Many directors also bring the concept, sort of, maybe. Again, if they are not also the screenwriter, they decide what the movie is to be about. But look closely at the movies non-screenwriting directors make. How many of them are based on pre-existing material?

In other words, they don’t come up with their own ideas. They often have to go out and find them.

Take the films of directors that aren’t writers like Hitchcock, Scorsese, and Spielberg, and compare them to directors who began as writers like Chaplin, Sturges, Allen, Bergman, Tarantino and see who depends more on original ideas (there are exceptions; Huston usually adapted and Michael Hanake tends to create original concepts). Still, I think if you did this, you quite possibly find it a real eye opener.

And yet in spite of this, the director gets all the glory for a film…unless it’s a flop, and then the writer, who originally was considered little more than a craftsman on the film by the critics, is the sole reason a movie turned out so badly.

blog5I remember Gene Siskel, the Chicago film critic who with Roger Ebert created the At the Movies thumbs up/thumbs down series, when he told the story about a film he had heavily criticized, totally blaming the writer. The writer then sent Siskel the original screenplay. The original screenplay was vastly superior to the end product and suddenly Siskel had an epiphany as to why some films are so bad and why we shouldn’t be automatically blaming the writer.

Screenwriters are even treated far worse than the designers. No one ever attributes costume design, art decoration, music, etc., to the director. It would never enter one’s head to do so.

But the screenplay? For that they’ll go out of their way to give credit to any Martin, Steven or Alfred.

I’ve even been in seminars where the lecturer was giving credit for something to the director that was obviously part or the screenplay.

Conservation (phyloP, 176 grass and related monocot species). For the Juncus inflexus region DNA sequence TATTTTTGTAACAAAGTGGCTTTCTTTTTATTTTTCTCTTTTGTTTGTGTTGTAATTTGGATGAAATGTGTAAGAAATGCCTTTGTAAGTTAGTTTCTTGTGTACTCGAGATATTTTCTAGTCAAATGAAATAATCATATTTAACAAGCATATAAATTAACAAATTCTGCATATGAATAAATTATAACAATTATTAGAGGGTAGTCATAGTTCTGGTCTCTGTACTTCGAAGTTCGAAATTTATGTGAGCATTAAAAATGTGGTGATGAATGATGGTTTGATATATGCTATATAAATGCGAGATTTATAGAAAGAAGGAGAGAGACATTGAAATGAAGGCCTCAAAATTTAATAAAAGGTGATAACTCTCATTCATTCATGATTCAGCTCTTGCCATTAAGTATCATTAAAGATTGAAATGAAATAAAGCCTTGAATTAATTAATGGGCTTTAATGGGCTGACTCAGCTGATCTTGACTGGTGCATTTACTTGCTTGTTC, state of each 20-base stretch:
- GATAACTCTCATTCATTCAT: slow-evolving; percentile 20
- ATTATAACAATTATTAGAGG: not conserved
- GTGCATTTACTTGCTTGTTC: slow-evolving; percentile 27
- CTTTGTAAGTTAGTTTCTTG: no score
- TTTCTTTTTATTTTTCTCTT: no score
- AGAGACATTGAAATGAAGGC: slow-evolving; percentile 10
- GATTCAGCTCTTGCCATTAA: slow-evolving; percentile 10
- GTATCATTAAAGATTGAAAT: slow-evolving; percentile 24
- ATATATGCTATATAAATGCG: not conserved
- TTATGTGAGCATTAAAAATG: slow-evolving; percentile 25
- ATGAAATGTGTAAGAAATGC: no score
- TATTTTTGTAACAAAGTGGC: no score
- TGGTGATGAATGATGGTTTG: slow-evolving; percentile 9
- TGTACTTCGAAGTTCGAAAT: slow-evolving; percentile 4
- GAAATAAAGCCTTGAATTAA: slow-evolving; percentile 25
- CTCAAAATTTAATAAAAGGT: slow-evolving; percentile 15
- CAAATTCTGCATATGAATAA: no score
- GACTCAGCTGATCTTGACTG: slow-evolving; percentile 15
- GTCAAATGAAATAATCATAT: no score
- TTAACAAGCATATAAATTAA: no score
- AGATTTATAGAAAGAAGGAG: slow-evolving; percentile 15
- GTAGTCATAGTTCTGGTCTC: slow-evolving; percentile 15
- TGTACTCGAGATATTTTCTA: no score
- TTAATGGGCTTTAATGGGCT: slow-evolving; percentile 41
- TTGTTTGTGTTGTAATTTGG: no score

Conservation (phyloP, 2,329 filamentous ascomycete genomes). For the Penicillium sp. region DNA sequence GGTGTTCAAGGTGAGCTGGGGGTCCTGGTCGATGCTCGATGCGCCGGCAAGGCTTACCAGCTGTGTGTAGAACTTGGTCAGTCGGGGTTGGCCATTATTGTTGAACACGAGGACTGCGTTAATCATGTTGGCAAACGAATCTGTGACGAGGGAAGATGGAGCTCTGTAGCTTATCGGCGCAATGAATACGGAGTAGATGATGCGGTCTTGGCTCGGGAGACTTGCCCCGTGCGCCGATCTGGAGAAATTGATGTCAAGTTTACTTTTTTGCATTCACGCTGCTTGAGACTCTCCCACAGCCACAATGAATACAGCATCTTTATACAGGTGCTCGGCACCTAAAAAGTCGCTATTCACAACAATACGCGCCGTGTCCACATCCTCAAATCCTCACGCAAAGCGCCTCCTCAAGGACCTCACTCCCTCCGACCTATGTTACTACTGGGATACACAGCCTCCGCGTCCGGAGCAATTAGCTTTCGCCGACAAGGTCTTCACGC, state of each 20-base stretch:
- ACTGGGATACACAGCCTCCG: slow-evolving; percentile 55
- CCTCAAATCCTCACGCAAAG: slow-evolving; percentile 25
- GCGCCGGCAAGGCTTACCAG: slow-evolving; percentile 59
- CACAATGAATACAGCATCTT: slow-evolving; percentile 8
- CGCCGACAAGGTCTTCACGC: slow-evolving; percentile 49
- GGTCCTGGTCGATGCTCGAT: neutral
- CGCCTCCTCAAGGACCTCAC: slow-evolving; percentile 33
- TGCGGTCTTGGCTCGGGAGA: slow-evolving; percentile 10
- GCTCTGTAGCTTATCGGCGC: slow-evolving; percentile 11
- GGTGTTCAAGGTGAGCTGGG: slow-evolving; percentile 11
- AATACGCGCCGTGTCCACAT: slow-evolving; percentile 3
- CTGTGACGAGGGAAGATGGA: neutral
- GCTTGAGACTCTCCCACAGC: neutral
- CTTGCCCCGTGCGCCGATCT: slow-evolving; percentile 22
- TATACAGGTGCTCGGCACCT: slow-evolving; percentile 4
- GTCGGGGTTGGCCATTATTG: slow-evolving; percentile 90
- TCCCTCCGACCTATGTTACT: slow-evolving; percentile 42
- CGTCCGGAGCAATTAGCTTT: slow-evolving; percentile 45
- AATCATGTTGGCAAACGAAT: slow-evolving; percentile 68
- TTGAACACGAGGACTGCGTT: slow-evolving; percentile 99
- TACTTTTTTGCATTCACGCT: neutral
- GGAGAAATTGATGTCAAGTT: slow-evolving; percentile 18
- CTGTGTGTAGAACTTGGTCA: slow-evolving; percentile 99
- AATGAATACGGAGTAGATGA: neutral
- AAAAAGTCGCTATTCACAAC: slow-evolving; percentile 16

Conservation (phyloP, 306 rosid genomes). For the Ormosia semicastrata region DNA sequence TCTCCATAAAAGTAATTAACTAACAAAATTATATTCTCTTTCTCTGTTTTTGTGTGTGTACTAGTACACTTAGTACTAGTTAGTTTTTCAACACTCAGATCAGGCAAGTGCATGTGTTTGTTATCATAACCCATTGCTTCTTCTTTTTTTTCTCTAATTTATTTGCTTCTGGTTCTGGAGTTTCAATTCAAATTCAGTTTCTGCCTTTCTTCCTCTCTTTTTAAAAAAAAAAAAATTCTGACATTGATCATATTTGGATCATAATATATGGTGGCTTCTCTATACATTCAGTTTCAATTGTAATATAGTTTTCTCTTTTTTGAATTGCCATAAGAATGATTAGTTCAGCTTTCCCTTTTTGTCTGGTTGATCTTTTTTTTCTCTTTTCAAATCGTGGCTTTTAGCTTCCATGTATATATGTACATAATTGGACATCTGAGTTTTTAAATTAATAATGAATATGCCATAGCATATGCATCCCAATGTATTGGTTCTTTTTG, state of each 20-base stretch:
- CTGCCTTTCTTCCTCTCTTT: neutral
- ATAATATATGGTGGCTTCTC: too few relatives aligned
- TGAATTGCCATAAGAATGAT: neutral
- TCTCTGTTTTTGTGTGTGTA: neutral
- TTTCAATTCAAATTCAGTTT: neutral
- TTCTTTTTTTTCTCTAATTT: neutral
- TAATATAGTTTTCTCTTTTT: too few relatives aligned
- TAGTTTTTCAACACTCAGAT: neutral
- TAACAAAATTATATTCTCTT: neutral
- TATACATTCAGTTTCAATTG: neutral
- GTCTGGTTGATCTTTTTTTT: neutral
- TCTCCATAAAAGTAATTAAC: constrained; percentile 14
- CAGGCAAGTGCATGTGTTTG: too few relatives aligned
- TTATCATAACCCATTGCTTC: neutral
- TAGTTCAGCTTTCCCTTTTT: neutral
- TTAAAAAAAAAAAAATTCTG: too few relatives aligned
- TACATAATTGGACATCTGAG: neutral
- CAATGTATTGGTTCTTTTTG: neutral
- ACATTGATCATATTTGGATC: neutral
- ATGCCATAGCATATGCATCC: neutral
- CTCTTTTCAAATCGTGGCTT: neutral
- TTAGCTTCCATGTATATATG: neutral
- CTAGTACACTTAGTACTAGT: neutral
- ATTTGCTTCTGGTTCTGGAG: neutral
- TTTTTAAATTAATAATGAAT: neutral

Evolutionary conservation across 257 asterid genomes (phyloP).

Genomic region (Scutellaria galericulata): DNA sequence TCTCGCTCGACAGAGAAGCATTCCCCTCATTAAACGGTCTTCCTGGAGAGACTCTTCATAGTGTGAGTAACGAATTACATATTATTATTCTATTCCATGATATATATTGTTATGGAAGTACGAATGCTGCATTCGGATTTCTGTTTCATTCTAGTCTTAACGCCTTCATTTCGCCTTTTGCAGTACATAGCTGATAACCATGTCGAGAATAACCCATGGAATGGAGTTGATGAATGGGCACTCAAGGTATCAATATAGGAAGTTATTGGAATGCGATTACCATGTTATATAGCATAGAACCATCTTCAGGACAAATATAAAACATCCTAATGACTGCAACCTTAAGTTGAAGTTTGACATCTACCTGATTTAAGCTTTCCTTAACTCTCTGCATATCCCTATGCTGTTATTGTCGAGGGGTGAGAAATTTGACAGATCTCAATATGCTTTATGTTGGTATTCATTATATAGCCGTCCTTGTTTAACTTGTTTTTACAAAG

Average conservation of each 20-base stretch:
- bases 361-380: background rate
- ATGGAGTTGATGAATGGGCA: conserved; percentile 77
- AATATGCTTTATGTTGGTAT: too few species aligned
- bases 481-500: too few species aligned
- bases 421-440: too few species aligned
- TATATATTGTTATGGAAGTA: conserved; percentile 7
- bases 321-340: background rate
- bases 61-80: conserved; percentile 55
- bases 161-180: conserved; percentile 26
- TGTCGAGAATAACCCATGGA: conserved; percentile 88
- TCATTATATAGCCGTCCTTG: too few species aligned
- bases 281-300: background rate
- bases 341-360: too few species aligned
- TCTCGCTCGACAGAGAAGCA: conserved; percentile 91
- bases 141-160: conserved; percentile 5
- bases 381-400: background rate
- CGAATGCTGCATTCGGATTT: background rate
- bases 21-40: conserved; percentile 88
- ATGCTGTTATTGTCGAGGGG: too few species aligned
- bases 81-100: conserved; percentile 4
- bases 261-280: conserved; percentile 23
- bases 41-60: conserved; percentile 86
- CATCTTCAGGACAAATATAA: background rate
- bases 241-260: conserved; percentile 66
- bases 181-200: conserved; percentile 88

I’m not sure what can really be done about this. In many ways the ship has sailed and I’m not sure we’ll ever get the real credit we deserve. About the only way we can regain control is by becoming directors, or, as is happening more often these days, becoming producers.

Or go to television where the writer is held in higher esteem than the director. This has been happening ever since the recession and the writers’ strike. And as a result, television has gotten better while film has become less and less interesting (at least in the U.S.), until we have directors complaining that they aren’t being treated with the same respect they are in film.

And when they do, my response is, Oh, so now you’re finally being treated like writers were in film. Oh, boo hoo hoo, cry me a river.

As a final note for this part: to screenwriters who are not given enough credit for their part of a film, remember, anyone can direct. This has been proven over and over again in film history. Actors can direct, editors can direct, cinematographers can direct, producers can direct, photographers can direct.

And screenwriters can direct.

But very few can write.

Okay, I’ve had a lot of fun here going after directors. But this brings us to the second part of my essay.

blog6As in any other art form, directors are indispensable. And if a screenwriter can collaborate with a great director, it can result in some incredible works of art. It’s not that they are a necessary evil (as many directors consider screenwriters). They are inherent to the success of a film.

So what exactly do they do?

And that I will explore in part two.

Throughout the essay, I posted photos of various screenwriters that were indispensable to the success of several motion pictures? How many can you identify? None? What does that tell you.